“The ICE 2 wheeler industry has evolved over the past few decades to what we see today – higher numbers in terms of motorcycles than scooters. Now coming to electric vehicles, the need for motorcycles is strong. However, today, very few companies in India and international markets have the battery or drivetrain technology to cater to higher power & performance requirements,” he says.
“Targeting low-performance EV segments may be the industry’s short-term approach but we have developed core EV technology in India for 200-600cc equivalent performance. This gives us a long-term competitive edge in the electric motorcycle space,” he adds. “Based on our experience, we believe that there is a lot of consumer interest for electric motorcycles in the country and there is substantial opportunity for this category to grow in the overall EV two- wheeler segment.”
With most companies focussed on the scooter segment, this is also a market that is less cluttered and competitive. Fewer players could mean there is more to gain here.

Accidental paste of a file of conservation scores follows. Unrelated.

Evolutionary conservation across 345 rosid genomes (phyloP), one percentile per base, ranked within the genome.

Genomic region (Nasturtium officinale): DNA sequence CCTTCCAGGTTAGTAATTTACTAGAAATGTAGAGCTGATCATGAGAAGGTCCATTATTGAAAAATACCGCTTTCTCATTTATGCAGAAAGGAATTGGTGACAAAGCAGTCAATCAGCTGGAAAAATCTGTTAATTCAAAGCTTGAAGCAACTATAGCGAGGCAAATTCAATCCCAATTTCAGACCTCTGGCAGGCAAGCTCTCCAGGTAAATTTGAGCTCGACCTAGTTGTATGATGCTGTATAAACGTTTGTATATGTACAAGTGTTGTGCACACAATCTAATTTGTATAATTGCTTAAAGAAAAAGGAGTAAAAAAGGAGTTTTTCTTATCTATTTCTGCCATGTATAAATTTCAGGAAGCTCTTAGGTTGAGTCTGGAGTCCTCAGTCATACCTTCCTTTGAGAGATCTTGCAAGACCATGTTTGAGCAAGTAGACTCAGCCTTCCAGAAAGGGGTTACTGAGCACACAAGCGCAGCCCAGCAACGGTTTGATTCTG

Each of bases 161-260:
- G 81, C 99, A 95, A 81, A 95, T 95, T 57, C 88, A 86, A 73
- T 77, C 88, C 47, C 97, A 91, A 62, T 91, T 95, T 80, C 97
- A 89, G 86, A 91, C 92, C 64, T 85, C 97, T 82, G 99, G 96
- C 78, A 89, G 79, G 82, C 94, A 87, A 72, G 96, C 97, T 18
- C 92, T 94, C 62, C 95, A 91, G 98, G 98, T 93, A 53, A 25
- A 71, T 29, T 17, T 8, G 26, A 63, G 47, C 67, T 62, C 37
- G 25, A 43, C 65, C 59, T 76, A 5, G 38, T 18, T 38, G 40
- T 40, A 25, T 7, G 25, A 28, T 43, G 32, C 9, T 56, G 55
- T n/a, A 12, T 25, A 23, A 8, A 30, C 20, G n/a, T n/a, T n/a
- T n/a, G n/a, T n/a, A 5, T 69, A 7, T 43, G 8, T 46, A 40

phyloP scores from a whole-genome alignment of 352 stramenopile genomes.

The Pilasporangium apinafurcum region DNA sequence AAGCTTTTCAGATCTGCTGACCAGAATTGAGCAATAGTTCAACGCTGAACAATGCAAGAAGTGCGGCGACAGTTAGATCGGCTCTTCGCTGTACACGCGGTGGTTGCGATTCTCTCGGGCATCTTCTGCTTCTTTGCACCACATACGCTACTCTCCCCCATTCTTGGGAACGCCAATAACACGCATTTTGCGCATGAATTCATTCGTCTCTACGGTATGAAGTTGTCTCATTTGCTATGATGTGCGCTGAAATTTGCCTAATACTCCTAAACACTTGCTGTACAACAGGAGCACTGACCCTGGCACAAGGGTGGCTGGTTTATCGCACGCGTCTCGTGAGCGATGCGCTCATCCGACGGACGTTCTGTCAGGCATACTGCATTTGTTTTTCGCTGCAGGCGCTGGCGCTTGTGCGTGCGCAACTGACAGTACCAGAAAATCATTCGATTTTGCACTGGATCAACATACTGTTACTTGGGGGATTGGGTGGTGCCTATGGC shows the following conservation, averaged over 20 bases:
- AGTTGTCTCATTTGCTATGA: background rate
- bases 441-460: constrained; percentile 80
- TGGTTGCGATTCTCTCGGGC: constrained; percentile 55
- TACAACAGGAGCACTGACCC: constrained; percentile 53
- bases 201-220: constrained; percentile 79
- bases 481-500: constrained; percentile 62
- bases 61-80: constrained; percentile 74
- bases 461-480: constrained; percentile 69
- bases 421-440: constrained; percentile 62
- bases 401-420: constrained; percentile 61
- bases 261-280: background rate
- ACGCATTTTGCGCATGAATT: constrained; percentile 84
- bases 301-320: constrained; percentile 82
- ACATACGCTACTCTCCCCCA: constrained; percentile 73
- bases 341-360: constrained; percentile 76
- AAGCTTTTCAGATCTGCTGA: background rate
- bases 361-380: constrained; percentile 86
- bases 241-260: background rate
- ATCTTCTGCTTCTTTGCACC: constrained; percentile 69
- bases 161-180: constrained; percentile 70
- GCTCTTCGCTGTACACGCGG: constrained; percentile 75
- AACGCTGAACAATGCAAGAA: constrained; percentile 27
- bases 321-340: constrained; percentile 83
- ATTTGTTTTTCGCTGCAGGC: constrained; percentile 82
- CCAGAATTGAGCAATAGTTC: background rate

“We want more players to come and I am sure they will but if they dont, I am not complaining,” says Sharma of Revolt. “Right now the demand far outstrips the supply and I cannot keep up. This industry as a whole and the segment with it will double every year for many years.”
The relative lack of interest of pure play motorcycle makers like Bajaj Auto or Royal Enfield is also telling. Enfield’s Siddhartha Lal recently said the market was still not ripe for electric motorcycles. That may be a bluff but if it is not then it runs the risk of missing out on an opportunity, leaving it for others to exploit. Little known Komaki Electric Vehicles for example, is gearing up to launch what it calls India’s first electric cruiser motorcycle in January next year.
“There is no reason we will not see electric motorcycles. It is just a matter of time. A lot will depend on pricing, performance and choices,” says Ravi Bhatia, president and director, Jato Dynamics. “Bike makers may come together to commonise battery and charging points. Given the youthful demographics, I do see motorcycles continuing to have a higher share in the market.”
Fresh off the press, India’s largest scooter maker Honda Motorcycle and Scooter India is also planning to enter the electric segment with its own scooter next fiscal. That shouldn’t come as a surprise but the bikes should follow soon.